Recent examples of managerial misconduct at major corporations have called into question the adequacy of the gatekeeper role provided by transactional lawyers representing corporations. That role is governed by Model Rule 1.13(b), which obligates the lawyer for a corporation to take remedial action if the lawyer knows that corporate managers are engaged in actions that amount to a "violation of a legal obligation" to the corporation or that are unlawful and likely to result in substantial injury to the corporation. In addition, Model Rule 1.2(d) forbids a lawyer from lending assistance to any action by corporate managers "that the lawyer knows is criminal or fraudulent." In this article, the authors focus on the substantive standards within these rules that both trigger the lawyer's duty to take action within the corporation to protect the corporate client from harm and restrict the lawyer's participation in the corporate manager's misconduct.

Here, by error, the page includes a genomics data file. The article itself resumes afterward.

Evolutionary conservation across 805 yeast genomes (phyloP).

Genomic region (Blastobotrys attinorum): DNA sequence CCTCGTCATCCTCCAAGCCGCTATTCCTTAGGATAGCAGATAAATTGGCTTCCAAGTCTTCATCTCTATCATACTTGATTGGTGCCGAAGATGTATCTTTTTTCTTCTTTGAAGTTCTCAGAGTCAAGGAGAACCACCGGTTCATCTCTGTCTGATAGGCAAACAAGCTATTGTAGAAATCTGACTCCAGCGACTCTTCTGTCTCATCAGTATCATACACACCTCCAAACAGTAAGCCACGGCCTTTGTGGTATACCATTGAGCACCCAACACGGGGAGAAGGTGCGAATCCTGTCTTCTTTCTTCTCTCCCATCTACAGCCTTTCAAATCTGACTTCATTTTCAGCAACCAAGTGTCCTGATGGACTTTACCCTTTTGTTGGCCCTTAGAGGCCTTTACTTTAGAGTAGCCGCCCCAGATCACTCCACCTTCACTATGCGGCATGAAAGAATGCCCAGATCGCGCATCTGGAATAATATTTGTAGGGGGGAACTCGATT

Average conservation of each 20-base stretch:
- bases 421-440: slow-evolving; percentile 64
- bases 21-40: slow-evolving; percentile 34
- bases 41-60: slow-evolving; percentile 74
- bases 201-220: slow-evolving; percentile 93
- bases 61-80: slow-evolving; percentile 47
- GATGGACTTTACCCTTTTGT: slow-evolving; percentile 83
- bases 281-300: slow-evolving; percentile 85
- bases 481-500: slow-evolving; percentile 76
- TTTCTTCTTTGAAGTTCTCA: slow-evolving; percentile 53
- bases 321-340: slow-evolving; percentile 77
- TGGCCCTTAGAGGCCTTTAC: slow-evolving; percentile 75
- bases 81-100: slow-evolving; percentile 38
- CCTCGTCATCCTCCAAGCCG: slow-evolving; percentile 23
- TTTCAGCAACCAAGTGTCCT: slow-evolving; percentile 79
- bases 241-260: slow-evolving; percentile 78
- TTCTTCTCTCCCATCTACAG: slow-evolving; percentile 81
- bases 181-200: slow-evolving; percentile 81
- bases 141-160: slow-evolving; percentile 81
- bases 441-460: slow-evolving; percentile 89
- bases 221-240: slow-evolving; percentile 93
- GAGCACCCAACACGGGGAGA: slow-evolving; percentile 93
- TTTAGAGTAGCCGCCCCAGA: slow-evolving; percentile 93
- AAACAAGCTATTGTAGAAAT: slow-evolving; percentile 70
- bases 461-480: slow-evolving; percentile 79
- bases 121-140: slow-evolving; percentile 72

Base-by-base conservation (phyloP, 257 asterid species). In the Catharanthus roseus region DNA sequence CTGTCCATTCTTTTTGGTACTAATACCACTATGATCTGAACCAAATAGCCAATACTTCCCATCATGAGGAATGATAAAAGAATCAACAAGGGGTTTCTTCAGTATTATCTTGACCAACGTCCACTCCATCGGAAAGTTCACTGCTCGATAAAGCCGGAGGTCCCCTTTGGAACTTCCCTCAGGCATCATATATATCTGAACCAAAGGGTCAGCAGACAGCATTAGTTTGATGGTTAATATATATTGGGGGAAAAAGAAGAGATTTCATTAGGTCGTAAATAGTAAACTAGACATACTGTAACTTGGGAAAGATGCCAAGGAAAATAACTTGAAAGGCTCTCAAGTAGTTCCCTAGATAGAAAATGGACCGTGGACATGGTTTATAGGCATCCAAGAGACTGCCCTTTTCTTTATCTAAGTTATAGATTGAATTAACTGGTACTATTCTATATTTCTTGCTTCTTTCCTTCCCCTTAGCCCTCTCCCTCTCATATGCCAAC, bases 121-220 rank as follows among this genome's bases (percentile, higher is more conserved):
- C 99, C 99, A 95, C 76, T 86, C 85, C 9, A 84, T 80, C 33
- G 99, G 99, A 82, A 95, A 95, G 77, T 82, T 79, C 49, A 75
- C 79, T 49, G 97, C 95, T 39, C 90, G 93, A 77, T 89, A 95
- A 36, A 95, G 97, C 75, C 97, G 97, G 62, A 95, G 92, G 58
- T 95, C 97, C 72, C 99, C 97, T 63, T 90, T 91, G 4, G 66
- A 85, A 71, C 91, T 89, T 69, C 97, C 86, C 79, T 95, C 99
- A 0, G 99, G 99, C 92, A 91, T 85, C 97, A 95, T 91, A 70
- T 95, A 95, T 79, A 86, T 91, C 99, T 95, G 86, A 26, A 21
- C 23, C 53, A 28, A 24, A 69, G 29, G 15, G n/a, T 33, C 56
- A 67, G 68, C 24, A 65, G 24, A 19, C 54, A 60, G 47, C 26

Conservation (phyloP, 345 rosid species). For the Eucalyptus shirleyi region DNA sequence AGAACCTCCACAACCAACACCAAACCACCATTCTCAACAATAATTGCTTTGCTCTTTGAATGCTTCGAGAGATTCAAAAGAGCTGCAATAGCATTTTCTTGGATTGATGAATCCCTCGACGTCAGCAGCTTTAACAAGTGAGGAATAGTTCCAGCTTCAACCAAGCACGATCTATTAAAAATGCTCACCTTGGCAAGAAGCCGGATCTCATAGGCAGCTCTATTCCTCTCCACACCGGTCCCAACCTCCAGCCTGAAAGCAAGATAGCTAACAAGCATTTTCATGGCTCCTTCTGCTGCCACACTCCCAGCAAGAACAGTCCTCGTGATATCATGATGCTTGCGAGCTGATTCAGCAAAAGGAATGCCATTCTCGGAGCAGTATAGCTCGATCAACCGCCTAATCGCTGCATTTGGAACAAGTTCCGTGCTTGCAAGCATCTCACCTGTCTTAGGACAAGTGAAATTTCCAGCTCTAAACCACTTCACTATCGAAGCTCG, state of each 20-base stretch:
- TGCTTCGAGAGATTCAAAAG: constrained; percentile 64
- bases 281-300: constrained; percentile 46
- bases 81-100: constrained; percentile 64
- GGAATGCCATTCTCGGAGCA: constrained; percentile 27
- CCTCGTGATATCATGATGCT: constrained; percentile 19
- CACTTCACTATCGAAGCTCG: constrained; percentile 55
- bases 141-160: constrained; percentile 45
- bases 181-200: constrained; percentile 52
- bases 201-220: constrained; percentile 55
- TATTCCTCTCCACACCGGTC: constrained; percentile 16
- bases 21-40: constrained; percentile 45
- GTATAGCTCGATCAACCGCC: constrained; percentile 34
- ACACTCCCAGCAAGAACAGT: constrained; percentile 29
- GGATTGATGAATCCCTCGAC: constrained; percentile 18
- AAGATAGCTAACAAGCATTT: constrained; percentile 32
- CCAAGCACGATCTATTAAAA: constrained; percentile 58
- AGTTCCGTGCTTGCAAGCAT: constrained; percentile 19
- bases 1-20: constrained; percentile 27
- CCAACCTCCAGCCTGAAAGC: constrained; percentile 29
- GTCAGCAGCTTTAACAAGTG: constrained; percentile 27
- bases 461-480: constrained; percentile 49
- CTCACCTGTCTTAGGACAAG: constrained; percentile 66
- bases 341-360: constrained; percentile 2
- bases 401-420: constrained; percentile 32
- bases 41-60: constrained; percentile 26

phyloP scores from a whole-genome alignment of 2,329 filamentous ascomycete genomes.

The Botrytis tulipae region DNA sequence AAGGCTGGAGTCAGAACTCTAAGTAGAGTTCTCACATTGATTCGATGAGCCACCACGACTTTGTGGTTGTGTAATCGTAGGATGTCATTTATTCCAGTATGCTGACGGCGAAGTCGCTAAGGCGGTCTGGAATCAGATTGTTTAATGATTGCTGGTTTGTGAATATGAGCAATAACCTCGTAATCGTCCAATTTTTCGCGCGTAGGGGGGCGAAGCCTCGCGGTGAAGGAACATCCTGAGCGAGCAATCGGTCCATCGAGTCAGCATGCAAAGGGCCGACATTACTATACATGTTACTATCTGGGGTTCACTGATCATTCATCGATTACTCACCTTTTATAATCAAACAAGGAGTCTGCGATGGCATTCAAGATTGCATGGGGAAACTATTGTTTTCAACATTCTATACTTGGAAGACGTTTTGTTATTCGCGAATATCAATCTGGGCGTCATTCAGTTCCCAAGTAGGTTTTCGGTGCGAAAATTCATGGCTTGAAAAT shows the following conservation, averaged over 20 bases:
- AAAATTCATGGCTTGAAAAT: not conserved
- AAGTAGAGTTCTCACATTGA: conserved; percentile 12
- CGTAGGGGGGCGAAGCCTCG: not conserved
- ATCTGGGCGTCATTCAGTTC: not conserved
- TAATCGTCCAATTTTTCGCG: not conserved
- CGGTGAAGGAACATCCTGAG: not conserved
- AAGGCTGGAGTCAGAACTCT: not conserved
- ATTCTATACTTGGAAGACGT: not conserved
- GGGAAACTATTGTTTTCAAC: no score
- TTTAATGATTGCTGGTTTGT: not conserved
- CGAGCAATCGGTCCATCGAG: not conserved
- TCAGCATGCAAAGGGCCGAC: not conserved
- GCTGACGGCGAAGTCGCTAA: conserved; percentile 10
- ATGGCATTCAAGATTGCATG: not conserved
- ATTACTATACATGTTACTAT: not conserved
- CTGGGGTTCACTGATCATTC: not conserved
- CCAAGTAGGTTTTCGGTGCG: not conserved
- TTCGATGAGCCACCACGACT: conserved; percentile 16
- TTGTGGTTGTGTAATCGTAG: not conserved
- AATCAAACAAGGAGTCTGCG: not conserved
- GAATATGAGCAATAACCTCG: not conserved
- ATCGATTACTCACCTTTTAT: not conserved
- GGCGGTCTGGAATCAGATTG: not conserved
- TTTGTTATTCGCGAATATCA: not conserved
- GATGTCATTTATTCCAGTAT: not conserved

The authors conclude that, even after the American Bar Association's 2003 amendments to the Model Rules, the ethical rules making up the gatekeeper role of transactional lawyers provide insufficient guidance, mask various conflicts of interest, and offer too much latitude for lawyers to assist managerial misconduct. The authors propose amendments to those rules heightening the standards demanded of lawyers representing corporations. Further, as a way to address the conflict in which corporate lawyers find themselves—a conflict generated by the fact that lawyers are chosen by managers but should represent the interests of shareholders—the authors propose that the corporation's lawyers should be chosen by the company's independent audit committee.

Document Type


Publication Date

Fall 2003


Notes/Citation Information

Rutgers Law Review, Vol. 56, No. 1 (Fall 2003), pp. 9-71



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